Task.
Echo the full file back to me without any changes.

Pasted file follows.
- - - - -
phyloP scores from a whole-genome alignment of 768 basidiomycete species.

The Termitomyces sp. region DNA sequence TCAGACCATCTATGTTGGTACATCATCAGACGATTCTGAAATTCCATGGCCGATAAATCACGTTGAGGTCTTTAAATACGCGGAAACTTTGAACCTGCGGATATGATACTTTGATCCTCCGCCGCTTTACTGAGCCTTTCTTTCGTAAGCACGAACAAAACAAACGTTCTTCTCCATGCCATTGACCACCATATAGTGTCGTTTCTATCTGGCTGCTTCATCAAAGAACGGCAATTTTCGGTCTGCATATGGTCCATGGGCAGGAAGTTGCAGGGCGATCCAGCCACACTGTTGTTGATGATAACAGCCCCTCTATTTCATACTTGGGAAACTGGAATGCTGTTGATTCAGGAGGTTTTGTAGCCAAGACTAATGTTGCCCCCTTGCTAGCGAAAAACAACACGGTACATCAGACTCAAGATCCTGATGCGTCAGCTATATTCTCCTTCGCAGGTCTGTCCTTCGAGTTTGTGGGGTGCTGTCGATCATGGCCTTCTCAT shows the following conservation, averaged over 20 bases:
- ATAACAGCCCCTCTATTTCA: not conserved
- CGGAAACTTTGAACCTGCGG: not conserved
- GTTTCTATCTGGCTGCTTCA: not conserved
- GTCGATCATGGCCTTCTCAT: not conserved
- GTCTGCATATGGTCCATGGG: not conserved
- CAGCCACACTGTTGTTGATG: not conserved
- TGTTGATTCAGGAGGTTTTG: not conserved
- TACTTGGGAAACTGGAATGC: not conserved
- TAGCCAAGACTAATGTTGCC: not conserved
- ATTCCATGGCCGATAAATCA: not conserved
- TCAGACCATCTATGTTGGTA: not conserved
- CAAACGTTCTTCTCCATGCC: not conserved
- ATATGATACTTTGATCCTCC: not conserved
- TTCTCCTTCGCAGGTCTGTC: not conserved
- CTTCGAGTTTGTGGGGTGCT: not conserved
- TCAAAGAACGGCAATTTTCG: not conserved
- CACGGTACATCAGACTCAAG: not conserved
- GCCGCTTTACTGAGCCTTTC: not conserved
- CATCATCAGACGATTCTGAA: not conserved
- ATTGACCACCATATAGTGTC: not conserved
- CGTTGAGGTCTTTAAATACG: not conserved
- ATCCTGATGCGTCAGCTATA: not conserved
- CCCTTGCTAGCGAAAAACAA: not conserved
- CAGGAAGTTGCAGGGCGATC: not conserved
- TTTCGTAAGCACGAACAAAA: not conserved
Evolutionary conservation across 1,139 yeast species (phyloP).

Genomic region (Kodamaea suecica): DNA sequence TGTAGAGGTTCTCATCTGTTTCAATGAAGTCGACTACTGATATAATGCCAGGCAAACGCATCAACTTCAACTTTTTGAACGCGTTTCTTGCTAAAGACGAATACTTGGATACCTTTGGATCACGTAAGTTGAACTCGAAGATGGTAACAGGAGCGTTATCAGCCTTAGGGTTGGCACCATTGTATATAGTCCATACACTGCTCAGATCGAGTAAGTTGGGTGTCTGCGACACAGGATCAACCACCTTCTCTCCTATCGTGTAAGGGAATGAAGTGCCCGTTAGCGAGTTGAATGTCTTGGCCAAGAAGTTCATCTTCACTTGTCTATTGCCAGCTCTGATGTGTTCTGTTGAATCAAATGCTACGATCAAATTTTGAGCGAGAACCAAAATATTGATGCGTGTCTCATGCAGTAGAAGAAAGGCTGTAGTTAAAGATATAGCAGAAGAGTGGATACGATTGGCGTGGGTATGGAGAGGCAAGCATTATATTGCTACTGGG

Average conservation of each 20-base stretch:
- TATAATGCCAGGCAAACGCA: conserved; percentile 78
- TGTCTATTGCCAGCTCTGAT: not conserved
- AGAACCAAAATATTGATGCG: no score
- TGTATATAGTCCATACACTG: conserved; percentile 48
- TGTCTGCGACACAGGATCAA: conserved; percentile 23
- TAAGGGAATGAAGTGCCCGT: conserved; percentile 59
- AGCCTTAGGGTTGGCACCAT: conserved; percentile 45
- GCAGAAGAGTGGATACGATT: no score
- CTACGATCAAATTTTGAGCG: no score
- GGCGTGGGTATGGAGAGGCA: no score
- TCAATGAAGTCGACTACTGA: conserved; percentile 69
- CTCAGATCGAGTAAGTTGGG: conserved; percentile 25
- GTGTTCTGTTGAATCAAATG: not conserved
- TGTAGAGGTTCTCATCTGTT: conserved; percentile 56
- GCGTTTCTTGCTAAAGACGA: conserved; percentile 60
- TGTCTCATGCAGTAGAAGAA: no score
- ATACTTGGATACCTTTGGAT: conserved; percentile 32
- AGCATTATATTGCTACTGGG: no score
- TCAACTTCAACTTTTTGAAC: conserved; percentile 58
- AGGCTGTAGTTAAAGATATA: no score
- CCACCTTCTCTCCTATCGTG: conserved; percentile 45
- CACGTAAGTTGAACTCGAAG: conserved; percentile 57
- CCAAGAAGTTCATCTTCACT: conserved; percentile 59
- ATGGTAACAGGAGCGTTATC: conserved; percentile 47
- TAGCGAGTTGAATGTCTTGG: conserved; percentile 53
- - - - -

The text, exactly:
phyloP scores from a whole-genome alignment of 768 basidiomycete species.

The Termitomyces sp. region DNA sequence TCAGACCATCTATGTTGGTACATCATCAGACGATTCTGAAATTCCATGGCCGATAAATCACGTTGAGGTCTTTAAATACGCGGAAACTTTGAACCTGCGGATATGATACTTTGATCCTCCGCCGCTTTACTGAGCCTTTCTTTCGTAAGCACGAACAAAACAAACGTTCTTCTCCATGCCATTGACCACCATATAGTGTCGTTTCTATCTGGCTGCTTCATCAAAGAACGGCAATTTTCGGTCTGCATATGGTCCATGGGCAGGAAGTTGCAGGGCGATCCAGCCACACTGTTGTTGATGATAACAGCCCCTCTATTTCATACTTGGGAAACTGGAATGCTGTTGATTCAGGAGGTTTTGTAGCCAAGACTAATGTTGCCCCCTTGCTAGCGAAAAACAACACGGTACATCAGACTCAAGATCCTGATGCGTCAGCTATATTCTCCTTCGCAGGTCTGTCCTTCGAGTTTGTGGGGTGCTGTCGATCATGGCCTTCTCAT shows the following conservation, averaged over 20 bases:
- ATAACAGCCCCTCTATTTCA: not conserved
- CGGAAACTTTGAACCTGCGG: not conserved
- GTTTCTATCTGGCTGCTTCA: not conserved
- GTCGATCATGGCCTTCTCAT: not conserved
- GTCTGCATATGGTCCATGGG: not conserved
- CAGCCACACTGTTGTTGATG: not conserved
- TGTTGATTCAGGAGGTTTTG: not conserved
- TACTTGGGAAACTGGAATGC: not conserved
- TAGCCAAGACTAATGTTGCC: not conserved
- ATTCCATGGCCGATAAATCA: not conserved
- TCAGACCATCTATGTTGGTA: not conserved
- CAAACGTTCTTCTCCATGCC: not conserved
- ATATGATACTTTGATCCTCC: not conserved
- TTCTCCTTCGCAGGTCTGTC: not conserved
- CTTCGAGTTTGTGGGGTGCT: not conserved
- TCAAAGAACGGCAATTTTCG: not conserved
- CACGGTACATCAGACTCAAG: not conserved
- GCCGCTTTACTGAGCCTTTC: not conserved
- CATCATCAGACGATTCTGAA: not conserved
- ATTGACCACCATATAGTGTC: not conserved
- CGTTGAGGTCTTTAAATACG: not conserved
- ATCCTGATGCGTCAGCTATA: not conserved
- CCCTTGCTAGCGAAAAACAA: not conserved
- CAGGAAGTTGCAGGGCGATC: not conserved
- TTTCGTAAGCACGAACAAAA: not conserved
Evolutionary conservation across 1,139 yeast species (phyloP).

Genomic region (Kodamaea suecica): DNA sequence TGTAGAGGTTCTCATCTGTTTCAATGAAGTCGACTACTGATATAATGCCAGGCAAACGCATCAACTTCAACTTTTTGAACGCGTTTCTTGCTAAAGACGAATACTTGGATACCTTTGGATCACGTAAGTTGAACTCGAAGATGGTAACAGGAGCGTTATCAGCCTTAGGGTTGGCACCATTGTATATAGTCCATACACTGCTCAGATCGAGTAAGTTGGGTGTCTGCGACACAGGATCAACCACCTTCTCTCCTATCGTGTAAGGGAATGAAGTGCCCGTTAGCGAGTTGAATGTCTTGGCCAAGAAGTTCATCTTCACTTGTCTATTGCCAGCTCTGATGTGTTCTGTTGAATCAAATGCTACGATCAAATTTTGAGCGAGAACCAAAATATTGATGCGTGTCTCATGCAGTAGAAGAAAGGCTGTAGTTAAAGATATAGCAGAAGAGTGGATACGATTGGCGTGGGTATGGAGAGGCAAGCATTATATTGCTACTGGG

Average conservation of each 20-base stretch:
- TATAATGCCAGGCAAACGCA: conserved; percentile 78
- TGTCTATTGCCAGCTCTGAT: not conserved
- AGAACCAAAATATTGATGCG: no score
- TGTATATAGTCCATACACTG: conserved; percentile 48
- TGTCTGCGACACAGGATCAA: conserved; percentile 23
- TAAGGGAATGAAGTGCCCGT: conserved; percentile 59
- AGCCTTAGGGTTGGCACCAT: conserved; percentile 45
- GCAGAAGAGTGGATACGATT: no score
- CTACGATCAAATTTTGAGCG: no score
- GGCGTGGGTATGGAGAGGCA: no score
- TCAATGAAGTCGACTACTGA: conserved; percentile 69
- CTCAGATCGAGTAAGTTGGG: conserved; percentile 25
- GTGTTCTGTTGAATCAAATG: not conserved
- TGTAGAGGTTCTCATCTGTT: conserved; percentile 56
- GCGTTTCTTGCTAAAGACGA: conserved; percentile 60
- TGTCTCATGCAGTAGAAGAA: no score
- ATACTTGGATACCTTTGGAT: conserved; percentile 32
- AGCATTATATTGCTACTGGG: no score
- TCAACTTCAACTTTTTGAAC: conserved; percentile 58
- AGGCTGTAGTTAAAGATATA: no score
- CCACCTTCTCTCCTATCGTG: conserved; percentile 45
- CACGTAAGTTGAACTCGAAG: conserved; percentile 57
- CCAAGAAGTTCATCTTCACT: conserved; percentile 59
- ATGGTAACAGGAGCGTTATC: conserved; percentile 47
- TAGCGAGTTGAATGTCTTGG: conserved; percentile 53